But I musn’t bang on about negatives for supporters of EU membership will have their own counter-arguments. The point is that neither the pros nor the cons are ever allowed to voice an opinion. The Labour party and the Lib Dems seem intoxicated with the European dream and are both determined not to risk the electorate disagreeing. The Conservatives are divided and its leaders are perfectly happy to use the Clegg factor as an excuse for refusing the people a voice.
Of course politicians study polls in the way that Albert studies certain pages of The Sun. They know that the overwhelming public view is anti-EU membership and they have no intention of risking that becoming a formal statement.
There is nothing we can do about it other than accept that we do not live in a democracy. Bit of an overstatement? Hardly. If an MP votes against the expressed view of almost nine out of ten of the people she represents, it seems a very reasonable accusation!
THE MOST ALARMING QUOTE OF THE DAY!
“Here we are 14 years later with the worst kind of blatent and violent racism by police. Even worse is that the officers appear to be doing it openly in front of colleagues. Such a group of constables could not be routinely racist like this without their seniors being aware and telling them to stop. I fear this is more than just a few bad apples!”
Yesterday; Dr Richard Stone, a former member of the Stephen Lawrence inquiry panel.
Another wretched morning on the allotments. Whether damage to hen-runs qualifies as the ‘structural damage’ so beloved by weathermen I know not, but either way our little world is in chaos. And to tip the balance in favour of emigrating to Australia, whoever controls the water tap up there has decided to turn it on again. Baths may be prohibited in Surbiton, up here in’t north you can have one without bothering to go inside. Mind you, the bankers of Surbiton probably bathe in champagne.
Despite all this we are all much cheered by the sight of justice being done at last in the Stephen Lawrence case, at least in trespect of two pof his ghastly assailants of eighteen years ago. One can only admitre his parents who never gave up in thir search for justice. It was no surprise that Stephen’s mother spoke out in condemnation of the police, whose perfromance has been truly appalling. And part of the explanation is the fact that many of the officers of the day were racists. Since logic dictates that anyone holding racist views is inevitably moronic that tells us a great deal about the quality of many of those to whom we entrusted the task of law and order. The Met? Keystone Cops!
It has always seemed to us indisputable that no one of even moderate intelligence can possibly believe that the colour of someone’s skin makes him superior or inferior to another human being. It simply defies logic. I recently travelled to an away match in support of a non-league soccer team and witnessed a classic example of the point. During the first half a small group of white louts constantly taunted a black player. At half time a formidible lady confronted them. She remarked that they clearly saw themselves as superior to the victim. He had just earned his doctorate in science and she asked how their degrees could posssibly be better. She, of course, knew the answer which was that they hadn’t a brain cell between them.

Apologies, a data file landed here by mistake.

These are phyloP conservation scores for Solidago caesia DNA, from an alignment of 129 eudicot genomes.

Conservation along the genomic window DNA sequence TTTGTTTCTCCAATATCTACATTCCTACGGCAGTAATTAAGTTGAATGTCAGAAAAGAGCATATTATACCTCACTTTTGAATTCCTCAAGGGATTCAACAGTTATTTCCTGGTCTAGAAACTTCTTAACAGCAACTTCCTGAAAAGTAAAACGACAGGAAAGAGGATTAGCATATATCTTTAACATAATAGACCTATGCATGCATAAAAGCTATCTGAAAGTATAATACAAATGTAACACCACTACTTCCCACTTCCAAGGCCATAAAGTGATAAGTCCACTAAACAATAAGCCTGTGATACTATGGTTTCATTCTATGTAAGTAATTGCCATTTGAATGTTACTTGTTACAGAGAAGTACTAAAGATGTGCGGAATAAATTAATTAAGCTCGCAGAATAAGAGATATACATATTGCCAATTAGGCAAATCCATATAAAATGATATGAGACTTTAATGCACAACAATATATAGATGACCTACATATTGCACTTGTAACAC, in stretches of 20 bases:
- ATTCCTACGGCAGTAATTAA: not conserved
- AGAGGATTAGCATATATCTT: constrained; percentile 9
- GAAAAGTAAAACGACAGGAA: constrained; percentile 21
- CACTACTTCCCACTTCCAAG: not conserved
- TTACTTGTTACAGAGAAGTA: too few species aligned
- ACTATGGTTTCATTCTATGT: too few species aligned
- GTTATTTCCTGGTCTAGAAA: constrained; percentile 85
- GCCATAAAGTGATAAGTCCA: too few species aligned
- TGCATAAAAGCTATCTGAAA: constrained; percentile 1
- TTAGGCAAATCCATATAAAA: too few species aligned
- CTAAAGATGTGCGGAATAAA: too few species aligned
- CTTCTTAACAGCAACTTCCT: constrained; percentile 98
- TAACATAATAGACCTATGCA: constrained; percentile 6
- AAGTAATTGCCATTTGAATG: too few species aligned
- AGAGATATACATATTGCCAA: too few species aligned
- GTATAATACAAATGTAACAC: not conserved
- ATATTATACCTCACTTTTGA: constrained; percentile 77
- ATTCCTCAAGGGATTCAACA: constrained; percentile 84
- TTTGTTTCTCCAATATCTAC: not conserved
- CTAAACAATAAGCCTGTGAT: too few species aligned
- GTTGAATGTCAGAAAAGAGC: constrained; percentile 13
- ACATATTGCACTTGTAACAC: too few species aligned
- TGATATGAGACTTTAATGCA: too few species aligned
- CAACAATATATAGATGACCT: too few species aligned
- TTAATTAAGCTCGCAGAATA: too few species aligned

Many of today’s papers claim that the sad case of Stephen Lawrence changed Britain. I beg to differ. If anything, it made things worse in that it heralded an age of political correctness in which the implication was that all non-white skinned people are hard-working and beyond any allowed reproach. Illogical. The colour of our skins is an irrelevant fact of nature and conveys nothing about behaviour or character. As a long-term employee in the NHS I worked with people of every conceivable race, each one included good and kindly people and bad and unkind ones. The only route to sanity is to drop labels and to marginalise morons.
The whole subject seemed to me to have considerable relevance to the death of Ronald Searle, which was announced yesterday. The cartoonist was best known for his spiky comic drawings depicting the outrageous antics of the St Trinians girls, and for his illustrations of the Molesworth series. But he rightly wished to be remembered for much more than those. He created an alternative to the conformity of Harold Macmillan’s Britain and he ridiculed any form of authority or behaviour that we were supposed to accept and follow.
Searle gave the Britain of the 1950s a sense of anarchy, a healthy scepticism and a plea to think for ourselves and to do so in a logical way. Race relations had not then become an industry but had it done so there is no doubt that the great cartoonist would have found eye-catching ways to show the stupidity and illogicality of any importance placed on what coloured-skin this person or that was landed with.
I have yet to meet any sane person of even average intelligence who believes in superiority based on race. You may raise an eyebrow here and point to many powerful dictators who were, or are, driven by just that. But I did add the rider ‘sane’!